The Cybersecurity Protocol of International Arbitration is the end product of a two year collaboration by a working group on cybersecurity comprising of the representatives of the International Council of Commercial Arbitration (ICCA), the New York City Bar Association (City Bar), and the International Institute for Conflict Prevention & Resolution (CPR).
The purpose of the Protocol is:
- To provide a framework to determine reasonable information security measures for individual arbitration matters, and
- To increase awareness about information security in international arbitration, including:
- Information security risks in the arbitral process;
- The importance of security in maintaining user confidence;
- The role of individuals in effective risk mitigation, and
- Information to improve everyday security practices.
The scope of the Protocol is:
- Specifically intended for international commercial arbitration (but may be a useful reference for domestic arbitration);
- Mitigation of information security risks, and
- Information security and data protection are greatly regulated by data protection law.
- Adherence to the Protocol may facilitate compliance with data protection legal regimes, such as the European Union General data Protection Regulation (however this is not a main objective of the Protocol).
The Protocol reviews the importance of cybersecurity in arbitration, which has become a principally digital process. There are inherent risks in international arbitration, partly due to the cross-border and multi-jurisdictional nature of the disputes, which often involve extensive traveling and the use of multiple networks and legal teams.
The Protocol is organised into Principles, Commentary, and Schedules. The Principles provide guidance on how to adhere to a high standard of information security during an international arbitration. The Schedules then offer more detailed guidance.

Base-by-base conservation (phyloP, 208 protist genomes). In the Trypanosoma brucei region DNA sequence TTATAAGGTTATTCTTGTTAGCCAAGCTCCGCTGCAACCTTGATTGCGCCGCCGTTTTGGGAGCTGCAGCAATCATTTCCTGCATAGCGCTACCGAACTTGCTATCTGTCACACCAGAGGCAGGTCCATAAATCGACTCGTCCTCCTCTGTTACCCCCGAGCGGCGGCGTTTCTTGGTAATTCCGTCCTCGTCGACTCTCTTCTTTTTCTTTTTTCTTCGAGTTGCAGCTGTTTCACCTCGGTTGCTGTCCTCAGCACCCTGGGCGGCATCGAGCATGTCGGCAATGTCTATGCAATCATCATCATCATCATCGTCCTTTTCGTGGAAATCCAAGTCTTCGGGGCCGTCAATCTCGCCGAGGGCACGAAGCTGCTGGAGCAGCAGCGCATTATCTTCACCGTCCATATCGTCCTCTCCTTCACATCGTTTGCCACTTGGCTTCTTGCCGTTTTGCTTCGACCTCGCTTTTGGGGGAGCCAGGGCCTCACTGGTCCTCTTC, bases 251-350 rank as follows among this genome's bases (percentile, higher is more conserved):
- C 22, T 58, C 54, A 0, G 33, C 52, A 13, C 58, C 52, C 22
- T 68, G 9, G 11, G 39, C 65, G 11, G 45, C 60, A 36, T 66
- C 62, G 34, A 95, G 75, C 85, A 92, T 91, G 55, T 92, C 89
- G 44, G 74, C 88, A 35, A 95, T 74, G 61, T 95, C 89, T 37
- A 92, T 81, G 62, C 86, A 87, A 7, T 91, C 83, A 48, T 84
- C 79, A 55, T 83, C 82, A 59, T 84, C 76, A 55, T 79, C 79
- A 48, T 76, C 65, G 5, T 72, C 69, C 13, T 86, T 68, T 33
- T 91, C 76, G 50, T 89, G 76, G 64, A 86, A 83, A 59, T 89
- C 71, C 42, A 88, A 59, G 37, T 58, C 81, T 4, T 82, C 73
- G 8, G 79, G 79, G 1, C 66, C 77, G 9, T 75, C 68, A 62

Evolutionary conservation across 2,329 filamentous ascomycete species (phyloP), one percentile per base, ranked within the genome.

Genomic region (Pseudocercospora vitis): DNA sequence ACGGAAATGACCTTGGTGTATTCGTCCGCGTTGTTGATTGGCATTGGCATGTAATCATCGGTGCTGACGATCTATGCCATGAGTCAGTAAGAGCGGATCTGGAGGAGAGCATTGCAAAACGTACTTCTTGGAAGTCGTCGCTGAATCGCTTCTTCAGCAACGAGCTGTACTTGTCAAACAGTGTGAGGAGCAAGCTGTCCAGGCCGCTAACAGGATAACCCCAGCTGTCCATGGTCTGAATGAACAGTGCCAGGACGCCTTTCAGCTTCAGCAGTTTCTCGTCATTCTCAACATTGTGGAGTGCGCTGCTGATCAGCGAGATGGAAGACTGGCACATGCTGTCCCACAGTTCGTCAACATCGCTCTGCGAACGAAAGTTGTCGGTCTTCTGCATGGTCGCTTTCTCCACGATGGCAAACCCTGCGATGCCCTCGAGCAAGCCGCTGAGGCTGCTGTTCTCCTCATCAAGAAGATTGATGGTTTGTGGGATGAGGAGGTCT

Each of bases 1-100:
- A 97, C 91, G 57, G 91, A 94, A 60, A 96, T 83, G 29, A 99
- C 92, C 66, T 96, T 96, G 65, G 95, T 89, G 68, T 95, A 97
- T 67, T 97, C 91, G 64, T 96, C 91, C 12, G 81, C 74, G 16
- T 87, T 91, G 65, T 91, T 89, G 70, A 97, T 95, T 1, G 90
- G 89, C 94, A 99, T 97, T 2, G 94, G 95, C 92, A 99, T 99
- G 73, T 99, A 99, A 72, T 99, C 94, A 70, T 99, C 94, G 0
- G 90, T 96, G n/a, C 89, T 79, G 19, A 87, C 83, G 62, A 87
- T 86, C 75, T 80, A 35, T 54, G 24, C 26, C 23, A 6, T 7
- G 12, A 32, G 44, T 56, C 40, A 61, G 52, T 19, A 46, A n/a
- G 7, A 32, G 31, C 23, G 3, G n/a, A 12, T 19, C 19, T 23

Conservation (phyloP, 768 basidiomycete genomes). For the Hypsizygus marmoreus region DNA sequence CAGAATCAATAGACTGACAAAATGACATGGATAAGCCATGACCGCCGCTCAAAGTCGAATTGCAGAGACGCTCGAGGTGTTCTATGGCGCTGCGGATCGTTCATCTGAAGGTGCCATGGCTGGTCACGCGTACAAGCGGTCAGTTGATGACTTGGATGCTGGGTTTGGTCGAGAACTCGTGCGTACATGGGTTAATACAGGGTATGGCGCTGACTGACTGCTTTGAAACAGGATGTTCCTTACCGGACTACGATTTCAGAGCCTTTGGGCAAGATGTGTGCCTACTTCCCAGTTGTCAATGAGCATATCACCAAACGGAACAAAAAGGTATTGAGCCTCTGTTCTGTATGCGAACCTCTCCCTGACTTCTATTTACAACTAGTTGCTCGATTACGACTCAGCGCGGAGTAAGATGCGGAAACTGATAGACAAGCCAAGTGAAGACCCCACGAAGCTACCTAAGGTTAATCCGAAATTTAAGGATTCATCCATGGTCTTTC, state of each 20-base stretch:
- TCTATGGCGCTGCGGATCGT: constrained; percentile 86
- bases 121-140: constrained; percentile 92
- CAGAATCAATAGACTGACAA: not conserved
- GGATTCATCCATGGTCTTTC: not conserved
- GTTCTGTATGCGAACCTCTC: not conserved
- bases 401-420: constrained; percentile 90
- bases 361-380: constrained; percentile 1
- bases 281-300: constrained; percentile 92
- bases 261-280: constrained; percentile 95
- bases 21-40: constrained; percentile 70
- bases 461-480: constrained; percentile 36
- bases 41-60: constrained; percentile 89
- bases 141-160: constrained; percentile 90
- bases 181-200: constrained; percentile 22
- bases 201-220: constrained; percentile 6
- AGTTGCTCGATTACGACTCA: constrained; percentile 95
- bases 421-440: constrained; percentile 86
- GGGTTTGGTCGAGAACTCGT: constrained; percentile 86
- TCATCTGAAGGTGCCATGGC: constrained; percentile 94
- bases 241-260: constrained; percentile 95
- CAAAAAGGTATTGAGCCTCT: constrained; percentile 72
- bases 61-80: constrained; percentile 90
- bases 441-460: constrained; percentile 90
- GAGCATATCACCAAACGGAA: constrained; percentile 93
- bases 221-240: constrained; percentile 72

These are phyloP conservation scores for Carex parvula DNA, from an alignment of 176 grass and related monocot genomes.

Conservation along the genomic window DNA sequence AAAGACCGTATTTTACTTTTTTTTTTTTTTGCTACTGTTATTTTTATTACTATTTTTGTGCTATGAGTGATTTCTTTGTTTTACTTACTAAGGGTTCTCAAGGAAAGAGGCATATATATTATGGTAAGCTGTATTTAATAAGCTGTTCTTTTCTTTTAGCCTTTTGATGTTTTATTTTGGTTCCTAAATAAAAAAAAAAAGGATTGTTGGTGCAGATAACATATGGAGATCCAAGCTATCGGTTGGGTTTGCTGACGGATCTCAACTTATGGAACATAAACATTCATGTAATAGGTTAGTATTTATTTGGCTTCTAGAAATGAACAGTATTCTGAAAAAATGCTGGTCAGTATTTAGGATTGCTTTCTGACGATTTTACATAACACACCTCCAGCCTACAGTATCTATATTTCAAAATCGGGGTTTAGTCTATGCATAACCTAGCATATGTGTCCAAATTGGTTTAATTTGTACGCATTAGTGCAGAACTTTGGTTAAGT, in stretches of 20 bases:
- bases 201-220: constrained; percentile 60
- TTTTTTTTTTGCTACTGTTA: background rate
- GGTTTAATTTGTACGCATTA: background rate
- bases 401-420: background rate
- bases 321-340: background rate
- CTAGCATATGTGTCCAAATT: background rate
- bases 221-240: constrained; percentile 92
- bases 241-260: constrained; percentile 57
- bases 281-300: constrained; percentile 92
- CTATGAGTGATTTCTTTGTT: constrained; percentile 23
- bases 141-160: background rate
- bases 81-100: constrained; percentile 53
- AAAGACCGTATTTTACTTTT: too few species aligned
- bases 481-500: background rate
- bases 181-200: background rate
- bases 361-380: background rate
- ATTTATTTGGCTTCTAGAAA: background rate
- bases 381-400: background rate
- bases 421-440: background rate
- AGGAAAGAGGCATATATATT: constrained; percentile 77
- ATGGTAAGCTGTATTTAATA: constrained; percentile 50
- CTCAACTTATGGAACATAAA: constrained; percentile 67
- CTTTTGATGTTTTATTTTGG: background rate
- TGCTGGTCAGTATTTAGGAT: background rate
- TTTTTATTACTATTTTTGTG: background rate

Principles 1 to 4 address the scope and applicability of the Protocol. In particular, they address the role of the arbitral tribunal, the parties, and other administering institutions in ensuring effective information security. Principle 5 establishes the standard of reasonableness. Principles 6 to 8 take into account practical considerations regarding how reasonable action towards better information security can be taken. The recommendations include identifying and classifying all information and controlling access to it. Weight should be given to communication security. Secure means of communicating include exercising caution with attachments and links, using secure share-file services, and avoiding the use of public networks. The Protocol recognises that the necessary security measures vary depending on the type of arbitration. Specifically, consideration should be given to how transmissions of arbitral data during an ongoing arbitration will be made. Principles 9 to 13 further outline the procedural steps to be taken in an individual arbitration and the importance of party autonomy in determining those steps. However, it also recognises the authority of the arbitral tribunal to modify security measures that have been insufficiently agreed upon by the parties. Furthermore, in light of Principle 13, the tribunal may (in the event of a breach) impose sanctions on those parties. Lastly, Principle 14 clarifies that the Protocol does not establish any liability or any liability standard.
Cybersecurity is crucial in arbitration as the credibility and integrity of the dispute resolution process depends on it. The Working Group has deliberately adopted an ‘editing approach’. Consequently, the Protocol will evolve over time in response to ongoing feedback.